Book Reviews Subscribe Faith-filled Family Links for Learners Ask a Franciscan Editorial Entertainment Watch Saints for Our Lives Contents

The Games People Play

    IN THE COMPANY OF MEN

    IN THE COMPANY OF MEN (A-4, R) is a rare moral tale. In this first effort by writer-director Neil Labute, two corporate-type young guys seduce a vulnerable woman and then dump her, just for kicks. Shot reportedly in 11 days for an unbelievable $25,000, this film won the prestigious Filmmakers Trophy at Sundance.

    This black comedy is about the gender wars in the business and social world. We are shocked and repelled by these guys. The motive is a payback for bad things happening to Chad (Aaron Eckhart), a charming hunk with a gift for lying innocently. Howard (Matt Malloy) is an insecure nerd who is easily persuaded. These old college friends moan about being victimized, both in their relationships and in the nastily competitive corporate grind. They’re in Ft. Wayne (fresh locales brightly used) for six weeks on a project and grab the chance to “get” some woman who doesn’t know them and will never see them again.

    They select a pretty typist, Christine (Stacy Edwards), who is trusting, probably because she’s handicapped (deaf and speech-impaired) and inexperienced in the dating game. It's like predators picking off an injured deer from the herd.

    As the men independently “date” her—Chad even woos her into sex with his convincing declarations of love—Christine is perplexed and (poignantly) feels guilt about not telling Howard about Chad, whom she prefers. The audience likes her and perceives that the men may be having second thoughts about their cruel “game.” The scenario plays out, with dramatic truth-telling, some heartbreak and a few surprises.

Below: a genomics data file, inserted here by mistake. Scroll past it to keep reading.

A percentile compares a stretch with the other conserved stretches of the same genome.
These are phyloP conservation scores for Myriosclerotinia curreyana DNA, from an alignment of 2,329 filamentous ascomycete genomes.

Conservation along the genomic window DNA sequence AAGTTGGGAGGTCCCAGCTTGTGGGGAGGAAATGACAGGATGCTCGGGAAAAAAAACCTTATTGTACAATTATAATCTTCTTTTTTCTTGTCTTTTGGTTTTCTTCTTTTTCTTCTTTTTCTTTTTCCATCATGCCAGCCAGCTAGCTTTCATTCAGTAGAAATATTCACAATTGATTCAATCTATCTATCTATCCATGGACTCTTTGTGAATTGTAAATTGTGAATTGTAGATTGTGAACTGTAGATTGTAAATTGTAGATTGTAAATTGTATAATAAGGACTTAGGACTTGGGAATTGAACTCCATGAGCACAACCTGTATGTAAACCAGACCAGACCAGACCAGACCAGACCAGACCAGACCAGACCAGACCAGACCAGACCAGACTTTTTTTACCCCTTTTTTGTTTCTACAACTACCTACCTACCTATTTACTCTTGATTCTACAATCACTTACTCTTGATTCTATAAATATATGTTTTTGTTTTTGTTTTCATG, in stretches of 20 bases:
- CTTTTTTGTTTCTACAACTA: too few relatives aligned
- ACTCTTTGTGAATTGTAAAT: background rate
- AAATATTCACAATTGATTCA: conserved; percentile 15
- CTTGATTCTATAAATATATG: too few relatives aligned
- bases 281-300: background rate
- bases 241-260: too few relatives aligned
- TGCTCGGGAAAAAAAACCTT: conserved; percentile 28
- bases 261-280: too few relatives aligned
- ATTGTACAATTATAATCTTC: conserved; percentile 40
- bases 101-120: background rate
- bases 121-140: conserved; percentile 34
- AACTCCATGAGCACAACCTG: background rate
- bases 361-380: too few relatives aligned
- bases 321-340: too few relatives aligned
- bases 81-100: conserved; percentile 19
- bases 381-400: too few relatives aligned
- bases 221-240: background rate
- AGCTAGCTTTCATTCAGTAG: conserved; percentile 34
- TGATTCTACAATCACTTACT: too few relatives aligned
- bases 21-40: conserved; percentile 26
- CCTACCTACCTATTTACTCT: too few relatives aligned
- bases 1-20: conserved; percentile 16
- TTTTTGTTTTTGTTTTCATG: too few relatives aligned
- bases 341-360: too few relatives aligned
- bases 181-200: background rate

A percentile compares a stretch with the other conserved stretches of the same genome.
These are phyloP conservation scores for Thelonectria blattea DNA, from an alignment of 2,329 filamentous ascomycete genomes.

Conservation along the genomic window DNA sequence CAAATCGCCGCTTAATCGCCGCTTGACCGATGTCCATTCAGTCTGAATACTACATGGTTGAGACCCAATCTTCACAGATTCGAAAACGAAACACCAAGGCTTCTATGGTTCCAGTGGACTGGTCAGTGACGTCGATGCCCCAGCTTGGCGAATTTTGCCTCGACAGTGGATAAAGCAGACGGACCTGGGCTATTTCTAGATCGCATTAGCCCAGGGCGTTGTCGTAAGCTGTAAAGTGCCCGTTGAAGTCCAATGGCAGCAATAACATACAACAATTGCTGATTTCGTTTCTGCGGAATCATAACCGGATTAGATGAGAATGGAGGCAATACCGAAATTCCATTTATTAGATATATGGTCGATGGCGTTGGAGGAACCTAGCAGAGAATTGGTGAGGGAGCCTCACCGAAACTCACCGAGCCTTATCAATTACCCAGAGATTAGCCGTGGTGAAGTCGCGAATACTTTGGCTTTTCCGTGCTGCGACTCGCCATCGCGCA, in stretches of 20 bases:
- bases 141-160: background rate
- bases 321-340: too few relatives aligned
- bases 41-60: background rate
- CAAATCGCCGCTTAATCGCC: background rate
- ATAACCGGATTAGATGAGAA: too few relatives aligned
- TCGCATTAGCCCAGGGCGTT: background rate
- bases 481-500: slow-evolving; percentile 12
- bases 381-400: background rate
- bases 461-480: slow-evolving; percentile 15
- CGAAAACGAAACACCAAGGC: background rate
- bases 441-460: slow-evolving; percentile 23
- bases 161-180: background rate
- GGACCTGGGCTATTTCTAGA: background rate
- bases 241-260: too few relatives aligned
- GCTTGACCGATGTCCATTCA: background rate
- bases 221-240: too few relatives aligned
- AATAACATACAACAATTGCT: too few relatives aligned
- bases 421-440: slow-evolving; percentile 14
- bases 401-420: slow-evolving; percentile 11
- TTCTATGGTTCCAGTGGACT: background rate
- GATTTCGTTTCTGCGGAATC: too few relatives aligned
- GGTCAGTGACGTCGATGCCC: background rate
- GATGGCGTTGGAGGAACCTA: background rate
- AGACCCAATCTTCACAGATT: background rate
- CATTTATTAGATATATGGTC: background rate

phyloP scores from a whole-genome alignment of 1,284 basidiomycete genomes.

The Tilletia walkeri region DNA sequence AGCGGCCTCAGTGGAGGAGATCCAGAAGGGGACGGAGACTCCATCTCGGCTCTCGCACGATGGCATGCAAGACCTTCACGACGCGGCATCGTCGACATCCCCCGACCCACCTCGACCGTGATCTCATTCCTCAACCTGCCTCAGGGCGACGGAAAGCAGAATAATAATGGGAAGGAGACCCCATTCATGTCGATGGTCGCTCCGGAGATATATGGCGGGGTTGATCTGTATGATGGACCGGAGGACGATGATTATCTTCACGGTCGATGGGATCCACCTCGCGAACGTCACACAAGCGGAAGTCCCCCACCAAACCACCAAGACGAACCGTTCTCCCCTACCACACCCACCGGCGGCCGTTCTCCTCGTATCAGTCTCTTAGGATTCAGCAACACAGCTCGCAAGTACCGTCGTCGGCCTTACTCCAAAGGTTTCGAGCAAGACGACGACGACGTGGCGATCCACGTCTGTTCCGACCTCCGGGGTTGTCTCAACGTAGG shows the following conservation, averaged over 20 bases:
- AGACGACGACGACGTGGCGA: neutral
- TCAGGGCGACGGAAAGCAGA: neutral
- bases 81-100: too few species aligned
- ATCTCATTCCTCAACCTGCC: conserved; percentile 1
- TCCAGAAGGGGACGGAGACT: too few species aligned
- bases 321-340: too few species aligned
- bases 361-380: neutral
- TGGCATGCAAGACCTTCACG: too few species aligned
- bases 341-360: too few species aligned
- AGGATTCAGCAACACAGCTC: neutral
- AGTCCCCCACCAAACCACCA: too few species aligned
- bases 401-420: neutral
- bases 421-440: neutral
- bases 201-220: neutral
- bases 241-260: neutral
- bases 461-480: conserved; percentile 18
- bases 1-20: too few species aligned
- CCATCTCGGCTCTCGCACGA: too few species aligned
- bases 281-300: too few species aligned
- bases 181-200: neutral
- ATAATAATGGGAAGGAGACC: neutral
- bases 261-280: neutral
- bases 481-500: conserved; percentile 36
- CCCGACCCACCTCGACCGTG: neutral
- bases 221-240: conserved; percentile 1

Filmmaker Labute passes the usual standard for evaluating fiction that basically describes an immoral action. The only risk is that Chad, who calmly humiliates blacks and white males as well as women and the disabled, may seem “cool” in his political incorrectness and adaptation to a vicious world. Surprisingly deft, cutting moral tale, downbeat but lifted by dark humor; problem language, adult situations; recommended for adults.


    FACE/OFF

    FACE/OFF (O, R) is an identity-switch fantasy married to an ultraviolent but deliberately over-the-top action film. John Travolta is the F.B.I. terrorism fighter and Nicolas Cage the cruel, slightly crazy terrorist who exchange faces (and thus associates, families and life-styles) in a scheme that goes outrageously wrong. Hong Kong director John Woo, a brilliant fellow, is free to set up plenty of looking-in-the-mirror, who-am-I scenes; the actors imitate each other and F.B.I. wife Joan Allen is seriously confused. A gleefully inventive stew, ultimately poetic and humane, but way too much except for mature fans of the genre.

    THE GAME

    THE GAME (A-3, R): San Francisco investment banker (Michael Douglas) is a loner, a tough businessman whose heart is stuck on the bottom line. Stir him into a paranoid urban thriller in which he struggles against a conspiracy.

    Does the threat come from family, like his shiftless brother (Sean Penn), or from others? For some puzzling reason, they’re out to destroy his sanity, to break or to kill him.

    Then to add intriguing depth, toss in the Scrooge myth: This thoroughly unlikable man is visited on his birthday by some terrifying magic and made to realize he must reform his life.

    Unfortunately, The Game is more thriller than Scrooge, full of mystery women, treacherous guys, shoot-outs and spooky places. The writer-director team of Seven conspire to make this film more portentous than it is. Fans of the genre will note that it also cheats with wild abandon. O.K. action thriller with a moral edge; problem language, violence; satisfactory for mature audiences.

    G.I. JANE